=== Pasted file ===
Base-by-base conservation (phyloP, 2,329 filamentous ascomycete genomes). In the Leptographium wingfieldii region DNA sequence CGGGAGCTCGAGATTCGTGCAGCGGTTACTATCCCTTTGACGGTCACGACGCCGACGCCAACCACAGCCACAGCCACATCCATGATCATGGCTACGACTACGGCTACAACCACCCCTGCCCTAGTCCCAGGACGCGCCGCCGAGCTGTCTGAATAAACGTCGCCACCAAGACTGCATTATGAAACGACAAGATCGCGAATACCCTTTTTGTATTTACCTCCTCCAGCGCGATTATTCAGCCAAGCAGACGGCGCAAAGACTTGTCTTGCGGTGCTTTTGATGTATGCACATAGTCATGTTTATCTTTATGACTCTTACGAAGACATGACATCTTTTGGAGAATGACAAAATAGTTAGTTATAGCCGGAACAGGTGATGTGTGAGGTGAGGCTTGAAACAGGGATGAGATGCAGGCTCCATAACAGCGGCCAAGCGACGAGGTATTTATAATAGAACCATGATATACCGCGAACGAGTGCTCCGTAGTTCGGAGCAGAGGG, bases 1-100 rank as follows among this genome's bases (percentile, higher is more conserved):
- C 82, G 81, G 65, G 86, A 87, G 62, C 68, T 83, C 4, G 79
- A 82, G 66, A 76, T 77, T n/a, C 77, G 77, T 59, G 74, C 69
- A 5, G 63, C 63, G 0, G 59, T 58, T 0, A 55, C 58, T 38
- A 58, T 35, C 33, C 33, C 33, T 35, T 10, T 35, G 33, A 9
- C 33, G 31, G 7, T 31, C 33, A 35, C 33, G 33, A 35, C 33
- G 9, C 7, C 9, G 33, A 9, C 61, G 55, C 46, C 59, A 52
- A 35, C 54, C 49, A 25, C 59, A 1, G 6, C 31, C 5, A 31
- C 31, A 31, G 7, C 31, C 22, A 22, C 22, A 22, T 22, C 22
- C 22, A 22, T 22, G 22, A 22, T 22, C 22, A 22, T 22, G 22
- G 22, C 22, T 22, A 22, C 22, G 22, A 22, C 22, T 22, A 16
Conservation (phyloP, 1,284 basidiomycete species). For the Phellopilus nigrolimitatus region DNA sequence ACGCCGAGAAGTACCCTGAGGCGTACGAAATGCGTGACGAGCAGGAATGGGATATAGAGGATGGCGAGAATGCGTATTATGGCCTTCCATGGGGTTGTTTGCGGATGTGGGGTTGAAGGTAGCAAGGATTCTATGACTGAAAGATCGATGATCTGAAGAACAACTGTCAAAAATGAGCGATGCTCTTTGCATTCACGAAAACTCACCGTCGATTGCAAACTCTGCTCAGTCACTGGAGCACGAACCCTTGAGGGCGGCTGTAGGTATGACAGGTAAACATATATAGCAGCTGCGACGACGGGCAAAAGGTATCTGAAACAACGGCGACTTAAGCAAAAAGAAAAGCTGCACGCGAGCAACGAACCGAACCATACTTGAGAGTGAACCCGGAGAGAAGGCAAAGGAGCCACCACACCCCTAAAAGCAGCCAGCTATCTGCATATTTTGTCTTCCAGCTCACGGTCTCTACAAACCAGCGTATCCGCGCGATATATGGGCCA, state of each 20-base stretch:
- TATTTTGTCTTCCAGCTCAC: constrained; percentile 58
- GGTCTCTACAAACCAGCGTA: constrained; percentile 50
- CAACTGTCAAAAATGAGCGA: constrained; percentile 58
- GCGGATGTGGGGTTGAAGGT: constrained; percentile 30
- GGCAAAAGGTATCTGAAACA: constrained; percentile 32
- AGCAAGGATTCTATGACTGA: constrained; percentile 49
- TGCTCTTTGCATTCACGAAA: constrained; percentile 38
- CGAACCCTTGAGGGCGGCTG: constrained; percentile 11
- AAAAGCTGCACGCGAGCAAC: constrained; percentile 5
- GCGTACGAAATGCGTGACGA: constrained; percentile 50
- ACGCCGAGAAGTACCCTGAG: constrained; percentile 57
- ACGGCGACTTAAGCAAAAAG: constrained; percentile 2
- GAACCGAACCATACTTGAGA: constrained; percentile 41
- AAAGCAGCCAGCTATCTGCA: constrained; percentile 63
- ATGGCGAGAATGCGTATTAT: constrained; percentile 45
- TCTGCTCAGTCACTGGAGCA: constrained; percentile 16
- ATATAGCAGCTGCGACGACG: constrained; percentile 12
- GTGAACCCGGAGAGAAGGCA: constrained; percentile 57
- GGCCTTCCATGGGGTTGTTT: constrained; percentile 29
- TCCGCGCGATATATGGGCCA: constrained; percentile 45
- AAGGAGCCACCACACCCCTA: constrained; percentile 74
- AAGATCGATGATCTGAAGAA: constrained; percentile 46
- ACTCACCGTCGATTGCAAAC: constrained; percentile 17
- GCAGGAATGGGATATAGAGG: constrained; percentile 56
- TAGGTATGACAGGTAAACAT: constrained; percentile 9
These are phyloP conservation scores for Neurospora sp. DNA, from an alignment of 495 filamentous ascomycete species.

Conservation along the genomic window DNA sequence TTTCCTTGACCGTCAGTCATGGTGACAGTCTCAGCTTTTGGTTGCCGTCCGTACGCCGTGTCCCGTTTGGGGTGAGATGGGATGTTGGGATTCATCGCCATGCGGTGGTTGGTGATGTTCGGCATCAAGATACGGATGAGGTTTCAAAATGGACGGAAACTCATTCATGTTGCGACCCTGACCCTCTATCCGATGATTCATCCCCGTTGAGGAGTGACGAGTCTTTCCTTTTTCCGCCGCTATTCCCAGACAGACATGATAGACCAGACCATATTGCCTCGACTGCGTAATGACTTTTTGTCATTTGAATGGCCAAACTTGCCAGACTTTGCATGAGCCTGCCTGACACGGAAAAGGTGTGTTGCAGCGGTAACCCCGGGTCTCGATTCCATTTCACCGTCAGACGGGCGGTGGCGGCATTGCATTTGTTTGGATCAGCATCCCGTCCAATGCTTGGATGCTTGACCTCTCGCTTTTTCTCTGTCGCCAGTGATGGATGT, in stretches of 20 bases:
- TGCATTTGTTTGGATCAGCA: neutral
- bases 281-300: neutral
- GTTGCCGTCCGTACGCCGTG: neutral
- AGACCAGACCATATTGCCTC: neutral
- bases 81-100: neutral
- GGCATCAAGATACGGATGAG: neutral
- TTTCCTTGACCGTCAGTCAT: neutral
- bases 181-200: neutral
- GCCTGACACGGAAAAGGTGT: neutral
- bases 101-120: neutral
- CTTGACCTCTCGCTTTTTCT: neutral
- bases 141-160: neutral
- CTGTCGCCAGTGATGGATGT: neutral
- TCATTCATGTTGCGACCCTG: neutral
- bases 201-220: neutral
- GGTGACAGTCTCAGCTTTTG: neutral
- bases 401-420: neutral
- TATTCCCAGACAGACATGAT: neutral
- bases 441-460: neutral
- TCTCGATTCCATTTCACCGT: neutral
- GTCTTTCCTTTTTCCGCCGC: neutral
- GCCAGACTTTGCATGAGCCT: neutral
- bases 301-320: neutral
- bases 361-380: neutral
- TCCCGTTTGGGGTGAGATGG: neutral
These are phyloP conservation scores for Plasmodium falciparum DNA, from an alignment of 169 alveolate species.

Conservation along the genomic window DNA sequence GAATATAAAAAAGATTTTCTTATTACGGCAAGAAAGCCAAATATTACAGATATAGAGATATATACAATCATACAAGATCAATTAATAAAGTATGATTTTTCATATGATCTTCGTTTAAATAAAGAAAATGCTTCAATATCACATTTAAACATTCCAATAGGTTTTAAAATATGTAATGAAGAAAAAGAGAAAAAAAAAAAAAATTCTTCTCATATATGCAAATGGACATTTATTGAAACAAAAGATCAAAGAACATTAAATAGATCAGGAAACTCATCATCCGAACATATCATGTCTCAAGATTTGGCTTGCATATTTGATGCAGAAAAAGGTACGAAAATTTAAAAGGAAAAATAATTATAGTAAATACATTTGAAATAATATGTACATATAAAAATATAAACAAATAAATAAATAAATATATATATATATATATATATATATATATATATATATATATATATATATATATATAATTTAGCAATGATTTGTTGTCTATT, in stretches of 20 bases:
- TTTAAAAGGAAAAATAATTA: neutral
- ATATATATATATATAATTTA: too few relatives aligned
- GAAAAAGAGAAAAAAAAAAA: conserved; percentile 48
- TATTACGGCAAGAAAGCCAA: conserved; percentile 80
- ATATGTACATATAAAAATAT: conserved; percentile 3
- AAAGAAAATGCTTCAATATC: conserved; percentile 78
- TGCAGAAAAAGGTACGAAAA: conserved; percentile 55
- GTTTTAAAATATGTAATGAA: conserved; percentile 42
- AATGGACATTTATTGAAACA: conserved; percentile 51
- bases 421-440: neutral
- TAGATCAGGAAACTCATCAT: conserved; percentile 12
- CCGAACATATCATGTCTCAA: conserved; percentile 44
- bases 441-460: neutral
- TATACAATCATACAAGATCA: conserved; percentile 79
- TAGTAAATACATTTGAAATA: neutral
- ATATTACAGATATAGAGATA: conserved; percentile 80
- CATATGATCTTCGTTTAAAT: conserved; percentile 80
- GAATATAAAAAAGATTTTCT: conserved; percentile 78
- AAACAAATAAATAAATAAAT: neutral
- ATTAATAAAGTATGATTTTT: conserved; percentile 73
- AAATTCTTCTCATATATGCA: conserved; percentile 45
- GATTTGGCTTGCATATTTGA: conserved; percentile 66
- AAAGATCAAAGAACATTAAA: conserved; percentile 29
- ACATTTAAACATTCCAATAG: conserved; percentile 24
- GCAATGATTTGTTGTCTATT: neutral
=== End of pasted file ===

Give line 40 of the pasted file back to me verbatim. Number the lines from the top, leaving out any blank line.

- TGCATTTGTTTGGATCAGCA: neutral